Court Admissions

  • U.S. Court of Appeals for the Ninth Circuit
  • U.S. District Court for the Central District of California
  • U.S. District Court for the Eastern District of California

Mark K. Kitabayashi

Partner | Los Angeles, Bakersfield

More from Mark K. Kitabayashi

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More from Mark K. Kitabayashi

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More from Mark K. Kitabayashi

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mkitabayashi@lozanosmith.com
Tel: 213.929.1066
Fax: 213.929.1077
Vcard   | Bio

Overview


Mark K. Kitabayashi is the Managing Partner of Lozano Smith's Los Angeles office. He is a trial attorney with more than 30 years of litigation experience representing state and local agencies, predominantly in the areas of employment discrimination law, Constitutional disputes, local government issues, labor and employment, contracts, business, and construction matters. Mr. Kitabayashi also handles employment/personnel cases, including employee disciplinary hearings, grievances, EEOC/DFEH Complaints, and appeals. He has also engaged in hundreds of mediations and arbitrations, successfully resolving matters before they result in protracted and expensive litigation.

Presenter Experience


Mr. Kitabayashi has taught several seminars to attorneys and clients on the following topics: How to Take and Defend Depositions; How to Take and Defend Expert Depositions; Overview of Discovery Practices and Strategy in Civil Litigation; Preparing for and Handling Arbitrations; Proper Billing Practices for Attorneys; and Monitoring and Controlling Outside Counsel's Billing Practices.

Education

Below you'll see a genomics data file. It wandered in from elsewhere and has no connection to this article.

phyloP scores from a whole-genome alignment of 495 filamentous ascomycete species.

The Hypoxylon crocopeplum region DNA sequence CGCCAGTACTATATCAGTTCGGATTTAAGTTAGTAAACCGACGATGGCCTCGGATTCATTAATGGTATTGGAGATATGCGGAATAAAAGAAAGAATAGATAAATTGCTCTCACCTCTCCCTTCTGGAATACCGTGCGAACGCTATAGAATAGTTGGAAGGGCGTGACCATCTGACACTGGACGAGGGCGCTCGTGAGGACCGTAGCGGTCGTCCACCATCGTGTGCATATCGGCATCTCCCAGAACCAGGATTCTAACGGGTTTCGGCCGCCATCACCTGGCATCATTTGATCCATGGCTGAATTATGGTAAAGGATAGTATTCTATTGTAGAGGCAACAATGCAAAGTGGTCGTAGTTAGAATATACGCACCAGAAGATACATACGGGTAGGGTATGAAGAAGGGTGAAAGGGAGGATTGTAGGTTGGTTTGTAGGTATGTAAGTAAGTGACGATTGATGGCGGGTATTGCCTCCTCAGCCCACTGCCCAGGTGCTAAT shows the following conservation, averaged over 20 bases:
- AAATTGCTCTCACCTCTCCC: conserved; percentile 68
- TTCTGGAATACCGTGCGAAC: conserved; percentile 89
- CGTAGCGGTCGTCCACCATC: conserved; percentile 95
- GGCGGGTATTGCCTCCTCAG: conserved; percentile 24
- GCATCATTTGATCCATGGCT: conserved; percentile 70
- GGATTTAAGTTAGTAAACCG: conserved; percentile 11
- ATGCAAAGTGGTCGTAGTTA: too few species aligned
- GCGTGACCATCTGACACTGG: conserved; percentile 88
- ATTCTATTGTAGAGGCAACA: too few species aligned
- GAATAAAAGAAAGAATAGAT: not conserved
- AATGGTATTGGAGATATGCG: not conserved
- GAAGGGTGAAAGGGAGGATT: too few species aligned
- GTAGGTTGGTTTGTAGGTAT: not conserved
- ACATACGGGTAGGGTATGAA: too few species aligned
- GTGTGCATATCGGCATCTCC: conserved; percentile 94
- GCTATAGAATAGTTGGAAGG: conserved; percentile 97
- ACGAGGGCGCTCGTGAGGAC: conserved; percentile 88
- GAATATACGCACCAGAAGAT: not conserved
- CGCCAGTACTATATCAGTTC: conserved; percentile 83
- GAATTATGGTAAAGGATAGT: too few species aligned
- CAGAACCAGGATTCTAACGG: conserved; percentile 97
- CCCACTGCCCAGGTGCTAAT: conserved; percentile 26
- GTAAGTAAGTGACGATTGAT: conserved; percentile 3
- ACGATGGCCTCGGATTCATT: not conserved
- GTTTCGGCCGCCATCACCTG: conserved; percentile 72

Mr. Kitabayashi received his J.D. from the University of Southern California in 1986. He was admitted to the California State Bar that same year. He earned a B.A. from the University of California, Los Angeles, in 1983.

Admissions


He is admitted to practice before the U.S. Court of Appeals and the U.S. District Court, Eastern and Central Districts.

California Supreme Court Limits Employers' Ability to Classify Workers as Independent Contractors

By: Mark KitabayashiAlyse Pacheco Nichols-

May 2018Number 20In Dynamex Operations West, Inc. v. Superior Court of Los Angeles County (Apr. 30, 2018, No. S222732) ___ Cal.5th ___, the California Supreme Court adopted a new test for determining whether a worker should be considered an employee or an independent contractor for the purposes of wage orders adopted by California’s Industrial Welfare Commission (IWC). Under this new test—called the “ABC test”—a worker is presumed to be an employee unless the em...

Hold On: Litigation Holds and Electronic Records

By: Mark KitabayashiMichael Linden-

You may have experienced the following situation working for a local public agency. You open your mail and you see a document entitled “Litigation Hold.” An attorney wants your employer to preserve records for discovery in a legal dispute, including emails and other electronic data. Initially, you have no idea where relevant emails and data might be kept, whether they are even being saved or what policies are in place regarding the retention of emails and other electronically s...

California Supreme Court Clarifies Use of Anti-SLAPP Motions

By: Mark Kitabayashi-

May 2017 Number 25 A new California Supreme Court ruling clarifies how litigants may use a tool intended to fight lawsuits filed to chill free speech. In Park v. Board of Trustees of the California State University (May 4, 2017, No. S229728) ___Cal.5th___ (Park), the Court clarified and simplified the analysis for determining whether a plaintiff's cause of action is one "arising from" constitutionally protected activity for purposes of a motion to strike a civil complaint on the basis tha...